The Scepter of Dagobert

Public Domain

The scepter is the one that looks like a scepter. Do I have to do everything around here?

Of course we have to follow a legendary sword with a legendary scepter. Between the two, youd have everything you need to cover both a melee and ranged member of your party. Track down some enchanted armor, and youre ready for endgame. Back in the real world, though, the Scepter of Dagobert is a piece of the French crown jewels, once displayed in the Basilica of Saint-Denis. As so often seems to happen, it was when they decided to move it that disaster struck. It disappeared on its way to the Louvre, and was never found.

The Treasure of Amaro Pargo

Public Domain

All the treasure in the world, and still cant grow a respectable mustache.

It wouldnt be a list of lost treasure without at least one pirate, right? Though Ive decided to forgo your obvious, classic Blackbeard, and instead look to a Spanish pirate by the name of Amaro Pargo. He was a real life sort of gentlemans thief, known for redistributing his ill-gotten gains to the poor. Most of his treasure is easily accounted for: He left it to his heirs. All nice, neat and legal. What's never been found is his own personal treasure chest. The contents are apparently recorded in a book marked with the letter “D,” which has also never been found. You gotta at least give us a map, dude! Those are the rules!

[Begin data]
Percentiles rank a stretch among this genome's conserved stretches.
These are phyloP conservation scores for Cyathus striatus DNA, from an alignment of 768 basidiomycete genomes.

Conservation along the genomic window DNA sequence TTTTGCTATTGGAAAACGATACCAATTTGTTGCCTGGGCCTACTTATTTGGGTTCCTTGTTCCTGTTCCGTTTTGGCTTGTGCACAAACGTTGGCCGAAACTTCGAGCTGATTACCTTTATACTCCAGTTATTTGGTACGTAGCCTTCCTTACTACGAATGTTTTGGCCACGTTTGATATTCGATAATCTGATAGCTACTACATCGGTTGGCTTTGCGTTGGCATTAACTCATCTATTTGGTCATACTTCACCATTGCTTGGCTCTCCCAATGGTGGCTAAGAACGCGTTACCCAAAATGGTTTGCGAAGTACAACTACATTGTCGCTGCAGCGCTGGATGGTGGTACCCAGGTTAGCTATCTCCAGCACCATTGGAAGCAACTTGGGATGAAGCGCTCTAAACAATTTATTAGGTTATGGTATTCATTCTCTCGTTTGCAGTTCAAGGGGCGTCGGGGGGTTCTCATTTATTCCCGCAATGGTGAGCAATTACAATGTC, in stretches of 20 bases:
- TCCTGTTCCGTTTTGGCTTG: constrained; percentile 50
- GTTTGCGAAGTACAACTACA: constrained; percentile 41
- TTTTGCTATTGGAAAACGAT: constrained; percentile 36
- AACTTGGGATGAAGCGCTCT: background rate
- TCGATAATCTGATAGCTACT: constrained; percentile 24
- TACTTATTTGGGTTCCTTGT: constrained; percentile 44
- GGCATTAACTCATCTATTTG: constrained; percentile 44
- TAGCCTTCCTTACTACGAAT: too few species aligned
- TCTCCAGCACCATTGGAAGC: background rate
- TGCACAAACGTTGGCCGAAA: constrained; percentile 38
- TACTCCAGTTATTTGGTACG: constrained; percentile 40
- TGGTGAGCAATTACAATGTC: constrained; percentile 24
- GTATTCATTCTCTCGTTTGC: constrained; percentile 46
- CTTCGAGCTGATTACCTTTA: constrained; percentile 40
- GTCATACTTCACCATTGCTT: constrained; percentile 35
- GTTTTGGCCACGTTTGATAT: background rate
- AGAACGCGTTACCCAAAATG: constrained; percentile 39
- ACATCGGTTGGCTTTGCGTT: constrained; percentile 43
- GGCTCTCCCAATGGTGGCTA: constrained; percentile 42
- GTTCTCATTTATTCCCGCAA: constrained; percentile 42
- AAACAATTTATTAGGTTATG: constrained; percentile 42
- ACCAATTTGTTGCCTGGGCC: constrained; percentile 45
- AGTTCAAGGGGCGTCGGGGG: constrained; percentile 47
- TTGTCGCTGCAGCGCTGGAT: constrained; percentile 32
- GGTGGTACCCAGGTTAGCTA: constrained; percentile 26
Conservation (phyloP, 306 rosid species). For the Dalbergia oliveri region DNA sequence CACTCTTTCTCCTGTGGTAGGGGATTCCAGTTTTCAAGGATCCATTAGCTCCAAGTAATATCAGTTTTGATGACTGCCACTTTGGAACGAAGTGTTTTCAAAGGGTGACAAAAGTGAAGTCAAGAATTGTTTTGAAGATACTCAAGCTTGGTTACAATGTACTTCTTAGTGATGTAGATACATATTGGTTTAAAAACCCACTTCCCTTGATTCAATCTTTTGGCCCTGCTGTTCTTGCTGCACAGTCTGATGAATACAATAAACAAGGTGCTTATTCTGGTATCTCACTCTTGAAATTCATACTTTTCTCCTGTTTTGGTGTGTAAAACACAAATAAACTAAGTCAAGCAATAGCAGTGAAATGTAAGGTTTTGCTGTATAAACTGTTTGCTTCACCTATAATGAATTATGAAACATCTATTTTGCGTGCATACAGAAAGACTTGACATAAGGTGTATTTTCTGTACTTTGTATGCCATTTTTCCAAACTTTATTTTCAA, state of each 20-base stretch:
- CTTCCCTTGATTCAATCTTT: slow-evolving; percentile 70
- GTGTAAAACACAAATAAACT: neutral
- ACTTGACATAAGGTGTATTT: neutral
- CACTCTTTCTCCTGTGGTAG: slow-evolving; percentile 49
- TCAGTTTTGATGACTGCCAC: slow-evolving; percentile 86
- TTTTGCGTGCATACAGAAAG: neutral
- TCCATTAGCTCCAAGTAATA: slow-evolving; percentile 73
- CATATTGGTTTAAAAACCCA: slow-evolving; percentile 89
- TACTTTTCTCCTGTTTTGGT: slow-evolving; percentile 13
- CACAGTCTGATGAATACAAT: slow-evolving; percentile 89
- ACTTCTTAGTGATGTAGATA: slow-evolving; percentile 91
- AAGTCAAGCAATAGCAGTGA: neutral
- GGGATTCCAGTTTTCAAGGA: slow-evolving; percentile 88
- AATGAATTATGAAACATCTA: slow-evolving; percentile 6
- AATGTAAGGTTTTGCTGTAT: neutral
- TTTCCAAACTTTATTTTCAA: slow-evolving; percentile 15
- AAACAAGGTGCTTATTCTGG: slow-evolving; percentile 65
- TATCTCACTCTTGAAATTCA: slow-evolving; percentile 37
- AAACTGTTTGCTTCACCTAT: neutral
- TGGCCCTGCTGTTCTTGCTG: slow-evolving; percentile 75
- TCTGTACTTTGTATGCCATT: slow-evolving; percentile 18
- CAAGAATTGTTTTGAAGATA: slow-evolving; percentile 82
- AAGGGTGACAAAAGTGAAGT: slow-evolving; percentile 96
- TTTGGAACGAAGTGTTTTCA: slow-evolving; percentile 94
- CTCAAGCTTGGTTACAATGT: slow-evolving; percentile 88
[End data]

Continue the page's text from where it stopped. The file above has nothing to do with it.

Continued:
The Wreck of the RMS Republic

Public Domain

This, but on the other side of the surface.